Peace talks resume in Nepal

Leaders of Nepal's ruling seven-party alliance and Maoist fighters have begun talks in an attempt to rescue a peace process stalled by differences over disarming the rebels and the future of the monarchy.

    Nepal's Maoist leader Prachanda (c) arrives for talks

    Girija Prasad Koirala, Nepal's prime minister, and other party leaders formally met rebel chief Prachanda and senior aides on Sunday for the first time in nearly four months after the Maoist leader threatened to start street protests if the talks were further delayed.

    Officials said the meeting, taking place in Koirala's high-security official residence in Kathmandu, was expected to continue for a few days.

    Outside the venue, about two dozen people held placards reading "Dissolve parliament, create an interim legislature" and "Beware of foreign interference."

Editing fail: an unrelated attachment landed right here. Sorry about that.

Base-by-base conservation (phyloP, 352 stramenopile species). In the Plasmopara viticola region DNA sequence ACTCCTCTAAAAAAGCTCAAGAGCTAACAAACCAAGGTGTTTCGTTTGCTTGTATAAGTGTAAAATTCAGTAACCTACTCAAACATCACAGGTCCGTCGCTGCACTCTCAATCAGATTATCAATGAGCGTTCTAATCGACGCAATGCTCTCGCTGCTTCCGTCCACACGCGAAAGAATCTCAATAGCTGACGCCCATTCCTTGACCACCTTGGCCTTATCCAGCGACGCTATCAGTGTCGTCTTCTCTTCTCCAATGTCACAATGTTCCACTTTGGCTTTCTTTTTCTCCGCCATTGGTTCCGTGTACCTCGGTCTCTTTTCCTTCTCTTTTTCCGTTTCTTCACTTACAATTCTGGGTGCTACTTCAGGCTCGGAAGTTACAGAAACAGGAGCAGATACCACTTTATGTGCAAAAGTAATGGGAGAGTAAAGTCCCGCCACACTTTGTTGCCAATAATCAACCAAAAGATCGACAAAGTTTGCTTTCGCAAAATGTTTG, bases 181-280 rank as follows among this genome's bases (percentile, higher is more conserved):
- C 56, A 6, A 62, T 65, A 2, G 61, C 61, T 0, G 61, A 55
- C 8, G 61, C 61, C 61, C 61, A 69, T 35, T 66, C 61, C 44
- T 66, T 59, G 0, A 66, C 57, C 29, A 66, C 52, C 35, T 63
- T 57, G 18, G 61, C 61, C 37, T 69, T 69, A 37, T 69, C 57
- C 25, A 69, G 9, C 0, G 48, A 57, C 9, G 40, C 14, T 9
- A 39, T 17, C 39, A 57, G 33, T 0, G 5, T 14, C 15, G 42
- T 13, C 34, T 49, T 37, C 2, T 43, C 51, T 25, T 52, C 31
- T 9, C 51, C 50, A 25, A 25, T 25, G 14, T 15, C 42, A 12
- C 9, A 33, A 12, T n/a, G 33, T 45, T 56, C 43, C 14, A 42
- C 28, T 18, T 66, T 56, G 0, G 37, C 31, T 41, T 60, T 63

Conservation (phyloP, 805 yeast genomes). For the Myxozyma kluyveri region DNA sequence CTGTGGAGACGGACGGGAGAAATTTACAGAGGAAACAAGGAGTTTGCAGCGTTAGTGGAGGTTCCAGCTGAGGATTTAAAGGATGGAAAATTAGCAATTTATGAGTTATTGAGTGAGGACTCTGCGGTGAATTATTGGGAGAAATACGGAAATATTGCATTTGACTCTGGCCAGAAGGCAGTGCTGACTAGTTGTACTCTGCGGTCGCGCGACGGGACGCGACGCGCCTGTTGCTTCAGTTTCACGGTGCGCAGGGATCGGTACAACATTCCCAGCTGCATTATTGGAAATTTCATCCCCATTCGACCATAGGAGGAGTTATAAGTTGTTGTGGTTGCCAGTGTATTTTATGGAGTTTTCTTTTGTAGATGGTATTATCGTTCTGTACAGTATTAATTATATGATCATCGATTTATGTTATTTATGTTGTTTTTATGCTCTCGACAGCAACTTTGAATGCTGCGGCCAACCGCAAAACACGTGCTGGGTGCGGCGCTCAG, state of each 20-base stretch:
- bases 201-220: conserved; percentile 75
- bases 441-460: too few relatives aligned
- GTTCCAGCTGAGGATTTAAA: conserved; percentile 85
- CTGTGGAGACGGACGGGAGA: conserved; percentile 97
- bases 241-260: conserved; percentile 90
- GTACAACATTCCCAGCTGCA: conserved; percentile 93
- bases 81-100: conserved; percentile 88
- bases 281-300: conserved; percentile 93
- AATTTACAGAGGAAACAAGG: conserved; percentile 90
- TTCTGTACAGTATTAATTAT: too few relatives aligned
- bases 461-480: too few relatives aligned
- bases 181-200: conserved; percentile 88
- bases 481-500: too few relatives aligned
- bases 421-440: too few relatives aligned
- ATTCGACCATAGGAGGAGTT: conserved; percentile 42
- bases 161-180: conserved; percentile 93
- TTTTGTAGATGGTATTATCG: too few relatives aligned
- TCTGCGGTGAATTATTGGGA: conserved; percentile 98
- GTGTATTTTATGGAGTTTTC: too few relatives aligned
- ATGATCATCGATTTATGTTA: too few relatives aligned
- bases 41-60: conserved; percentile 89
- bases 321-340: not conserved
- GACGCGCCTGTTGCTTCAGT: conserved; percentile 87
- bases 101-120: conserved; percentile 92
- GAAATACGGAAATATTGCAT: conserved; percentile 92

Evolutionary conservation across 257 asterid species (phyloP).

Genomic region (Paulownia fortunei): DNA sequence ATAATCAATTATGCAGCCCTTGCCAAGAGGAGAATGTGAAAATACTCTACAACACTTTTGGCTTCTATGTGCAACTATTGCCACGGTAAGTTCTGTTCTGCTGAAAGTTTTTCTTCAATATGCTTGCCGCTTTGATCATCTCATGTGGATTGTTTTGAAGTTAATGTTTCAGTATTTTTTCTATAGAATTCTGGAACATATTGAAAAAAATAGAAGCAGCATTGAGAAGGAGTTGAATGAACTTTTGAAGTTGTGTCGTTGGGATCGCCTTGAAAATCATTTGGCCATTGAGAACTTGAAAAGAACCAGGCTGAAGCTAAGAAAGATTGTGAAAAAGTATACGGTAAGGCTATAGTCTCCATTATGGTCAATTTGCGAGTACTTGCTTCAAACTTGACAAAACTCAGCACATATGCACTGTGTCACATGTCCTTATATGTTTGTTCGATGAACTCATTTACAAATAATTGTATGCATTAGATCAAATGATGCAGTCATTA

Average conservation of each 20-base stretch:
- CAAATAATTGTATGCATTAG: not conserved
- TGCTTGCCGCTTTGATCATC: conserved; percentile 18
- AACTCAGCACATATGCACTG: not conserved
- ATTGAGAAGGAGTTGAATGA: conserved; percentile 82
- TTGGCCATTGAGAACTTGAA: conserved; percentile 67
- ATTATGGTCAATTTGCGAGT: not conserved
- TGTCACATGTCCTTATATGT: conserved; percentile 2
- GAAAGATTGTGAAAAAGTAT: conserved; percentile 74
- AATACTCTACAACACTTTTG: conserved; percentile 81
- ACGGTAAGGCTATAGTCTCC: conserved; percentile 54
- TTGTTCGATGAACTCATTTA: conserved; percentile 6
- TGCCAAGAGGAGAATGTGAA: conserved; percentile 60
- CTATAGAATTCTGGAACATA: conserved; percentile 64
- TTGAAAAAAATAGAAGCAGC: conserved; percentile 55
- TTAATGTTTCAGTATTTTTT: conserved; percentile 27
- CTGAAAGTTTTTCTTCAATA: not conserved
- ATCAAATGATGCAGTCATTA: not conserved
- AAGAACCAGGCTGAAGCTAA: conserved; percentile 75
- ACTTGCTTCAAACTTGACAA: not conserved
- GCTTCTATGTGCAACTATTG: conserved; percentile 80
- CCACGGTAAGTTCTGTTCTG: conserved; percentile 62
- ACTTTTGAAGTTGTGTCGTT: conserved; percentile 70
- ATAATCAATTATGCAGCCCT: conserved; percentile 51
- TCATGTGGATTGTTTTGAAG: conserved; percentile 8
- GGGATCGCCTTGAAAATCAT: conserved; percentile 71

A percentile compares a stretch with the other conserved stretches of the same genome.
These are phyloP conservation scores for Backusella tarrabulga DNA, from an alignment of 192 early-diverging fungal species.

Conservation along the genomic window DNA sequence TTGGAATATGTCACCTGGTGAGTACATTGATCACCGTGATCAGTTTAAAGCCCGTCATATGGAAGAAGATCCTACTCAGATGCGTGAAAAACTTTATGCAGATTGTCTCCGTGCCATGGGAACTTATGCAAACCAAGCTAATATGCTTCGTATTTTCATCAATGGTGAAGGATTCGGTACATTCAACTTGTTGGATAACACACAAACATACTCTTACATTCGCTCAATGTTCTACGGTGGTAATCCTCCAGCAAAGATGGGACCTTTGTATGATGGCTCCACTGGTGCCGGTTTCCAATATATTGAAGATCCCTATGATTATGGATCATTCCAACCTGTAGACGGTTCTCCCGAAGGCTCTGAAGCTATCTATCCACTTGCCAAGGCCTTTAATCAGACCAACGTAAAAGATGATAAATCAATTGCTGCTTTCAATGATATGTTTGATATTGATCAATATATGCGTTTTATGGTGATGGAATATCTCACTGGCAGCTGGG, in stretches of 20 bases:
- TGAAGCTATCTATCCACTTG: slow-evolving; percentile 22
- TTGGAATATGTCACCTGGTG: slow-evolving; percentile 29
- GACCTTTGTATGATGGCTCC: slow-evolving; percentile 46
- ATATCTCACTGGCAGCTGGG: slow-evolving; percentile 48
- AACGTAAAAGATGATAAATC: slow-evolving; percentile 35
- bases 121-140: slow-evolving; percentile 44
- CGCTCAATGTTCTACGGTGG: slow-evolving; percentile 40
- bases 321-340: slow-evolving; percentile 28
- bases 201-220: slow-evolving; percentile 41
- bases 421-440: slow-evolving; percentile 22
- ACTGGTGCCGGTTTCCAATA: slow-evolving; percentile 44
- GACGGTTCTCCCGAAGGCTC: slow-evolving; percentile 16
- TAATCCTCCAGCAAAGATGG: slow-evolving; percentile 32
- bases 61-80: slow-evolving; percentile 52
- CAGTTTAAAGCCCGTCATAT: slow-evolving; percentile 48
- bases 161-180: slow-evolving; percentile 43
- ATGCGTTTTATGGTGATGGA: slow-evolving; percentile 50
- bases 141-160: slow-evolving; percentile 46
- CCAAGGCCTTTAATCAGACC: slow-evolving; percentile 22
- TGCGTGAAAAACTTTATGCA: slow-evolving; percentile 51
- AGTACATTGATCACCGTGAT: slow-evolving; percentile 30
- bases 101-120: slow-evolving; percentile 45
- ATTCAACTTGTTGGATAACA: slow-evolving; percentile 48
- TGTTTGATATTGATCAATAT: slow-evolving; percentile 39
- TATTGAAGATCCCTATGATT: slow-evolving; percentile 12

Koirala said on Friday: "We need patience. Everything will be positive and we will try to find a solution to all problems."

    Assembly elections

    King Gyanendra restored democracy after mass protests in April.

    In June, Nepal's interim government and the Maoists, who have attempted to topple the monarchy, struck a power-sharing deal envisaging an interim constitution, a temporary parliament and an interim cabinet including rebel participation within a month.

    But none of these measures has yet been implemented.

    The interim government, which the Maoists are expected to join, is to supervise elections to a special assembly to draw up a new constitution, a main rebel condition to end their revolt.

    Prachanda said on Friday: "The government is wavering in implementing the deal. It is trying to avoid progressive change in the country."

    The Maoists have been fighting since 1996 to turn the Himalayan nation into a communist republic, a conflict in which more than 13,000 people have been killed.

    They now say they will accept the outcome of the assembly vote.

    SOURCE: Reuters


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